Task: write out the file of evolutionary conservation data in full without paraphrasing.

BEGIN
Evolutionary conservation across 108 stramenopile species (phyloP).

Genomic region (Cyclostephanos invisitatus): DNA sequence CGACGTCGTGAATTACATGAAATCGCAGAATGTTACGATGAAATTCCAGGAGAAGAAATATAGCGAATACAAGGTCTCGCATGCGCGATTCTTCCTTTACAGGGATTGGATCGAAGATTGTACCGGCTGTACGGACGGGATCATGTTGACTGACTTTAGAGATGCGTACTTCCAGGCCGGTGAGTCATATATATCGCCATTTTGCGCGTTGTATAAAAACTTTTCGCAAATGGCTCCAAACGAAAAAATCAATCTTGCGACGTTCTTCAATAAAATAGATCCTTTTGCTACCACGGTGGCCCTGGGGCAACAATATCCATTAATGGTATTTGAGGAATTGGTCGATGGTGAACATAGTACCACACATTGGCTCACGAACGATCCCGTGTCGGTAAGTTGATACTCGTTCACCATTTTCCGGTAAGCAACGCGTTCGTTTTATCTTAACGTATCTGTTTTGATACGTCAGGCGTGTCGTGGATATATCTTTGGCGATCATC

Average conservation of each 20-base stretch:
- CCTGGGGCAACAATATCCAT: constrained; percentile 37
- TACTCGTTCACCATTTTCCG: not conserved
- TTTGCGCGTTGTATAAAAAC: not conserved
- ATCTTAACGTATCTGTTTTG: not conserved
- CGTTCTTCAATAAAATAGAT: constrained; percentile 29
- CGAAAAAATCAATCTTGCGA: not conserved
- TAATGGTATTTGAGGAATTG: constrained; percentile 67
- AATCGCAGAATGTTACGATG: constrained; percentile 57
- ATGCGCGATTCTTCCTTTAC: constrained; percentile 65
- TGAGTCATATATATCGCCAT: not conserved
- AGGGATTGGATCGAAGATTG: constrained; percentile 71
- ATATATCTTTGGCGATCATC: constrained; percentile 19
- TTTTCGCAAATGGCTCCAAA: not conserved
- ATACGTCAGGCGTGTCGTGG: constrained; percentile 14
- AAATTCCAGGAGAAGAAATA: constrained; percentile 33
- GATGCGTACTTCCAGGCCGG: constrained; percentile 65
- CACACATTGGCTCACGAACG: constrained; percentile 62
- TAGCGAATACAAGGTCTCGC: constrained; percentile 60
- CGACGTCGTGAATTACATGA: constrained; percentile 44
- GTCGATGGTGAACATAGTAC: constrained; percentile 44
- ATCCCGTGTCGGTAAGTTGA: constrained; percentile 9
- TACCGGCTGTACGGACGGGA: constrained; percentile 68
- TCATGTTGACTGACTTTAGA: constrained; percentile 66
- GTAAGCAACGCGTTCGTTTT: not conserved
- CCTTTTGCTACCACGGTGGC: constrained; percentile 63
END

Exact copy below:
Evolutionary conservation across 108 stramenopile species (phyloP).

Genomic region (Cyclostephanos invisitatus): DNA sequence CGACGTCGTGAATTACATGAAATCGCAGAATGTTACGATGAAATTCCAGGAGAAGAAATATAGCGAATACAAGGTCTCGCATGCGCGATTCTTCCTTTACAGGGATTGGATCGAAGATTGTACCGGCTGTACGGACGGGATCATGTTGACTGACTTTAGAGATGCGTACTTCCAGGCCGGTGAGTCATATATATCGCCATTTTGCGCGTTGTATAAAAACTTTTCGCAAATGGCTCCAAACGAAAAAATCAATCTTGCGACGTTCTTCAATAAAATAGATCCTTTTGCTACCACGGTGGCCCTGGGGCAACAATATCCATTAATGGTATTTGAGGAATTGGTCGATGGTGAACATAGTACCACACATTGGCTCACGAACGATCCCGTGTCGGTAAGTTGATACTCGTTCACCATTTTCCGGTAAGCAACGCGTTCGTTTTATCTTAACGTATCTGTTTTGATACGTCAGGCGTGTCGTGGATATATCTTTGGCGATCATC

Average conservation of each 20-base stretch:
- CCTGGGGCAACAATATCCAT: constrained; percentile 37
- TACTCGTTCACCATTTTCCG: not conserved
- TTTGCGCGTTGTATAAAAAC: not conserved
- ATCTTAACGTATCTGTTTTG: not conserved
- CGTTCTTCAATAAAATAGAT: constrained; percentile 29
- CGAAAAAATCAATCTTGCGA: not conserved
- TAATGGTATTTGAGGAATTG: constrained; percentile 67
- AATCGCAGAATGTTACGATG: constrained; percentile 57
- ATGCGCGATTCTTCCTTTAC: constrained; percentile 65
- TGAGTCATATATATCGCCAT: not conserved
- AGGGATTGGATCGAAGATTG: constrained; percentile 71
- ATATATCTTTGGCGATCATC: constrained; percentile 19
- TTTTCGCAAATGGCTCCAAA: not conserved
- ATACGTCAGGCGTGTCGTGG: constrained; percentile 14
- AAATTCCAGGAGAAGAAATA: constrained; percentile 33
- GATGCGTACTTCCAGGCCGG: constrained; percentile 65
- CACACATTGGCTCACGAACG: constrained; percentile 62
- TAGCGAATACAAGGTCTCGC: constrained; percentile 60
- CGACGTCGTGAATTACATGA: constrained; percentile 44
- GTCGATGGTGAACATAGTAC: constrained; percentile 44
- ATCCCGTGTCGGTAAGTTGA: constrained; percentile 9
- TACCGGCTGTACGGACGGGA: constrained; percentile 68
- TCATGTTGACTGACTTTAGA: constrained; percentile 66
- GTAAGCAACGCGTTCGTTTT: not conserved
- CCTTTTGCTACCACGGTGGC: constrained; percentile 63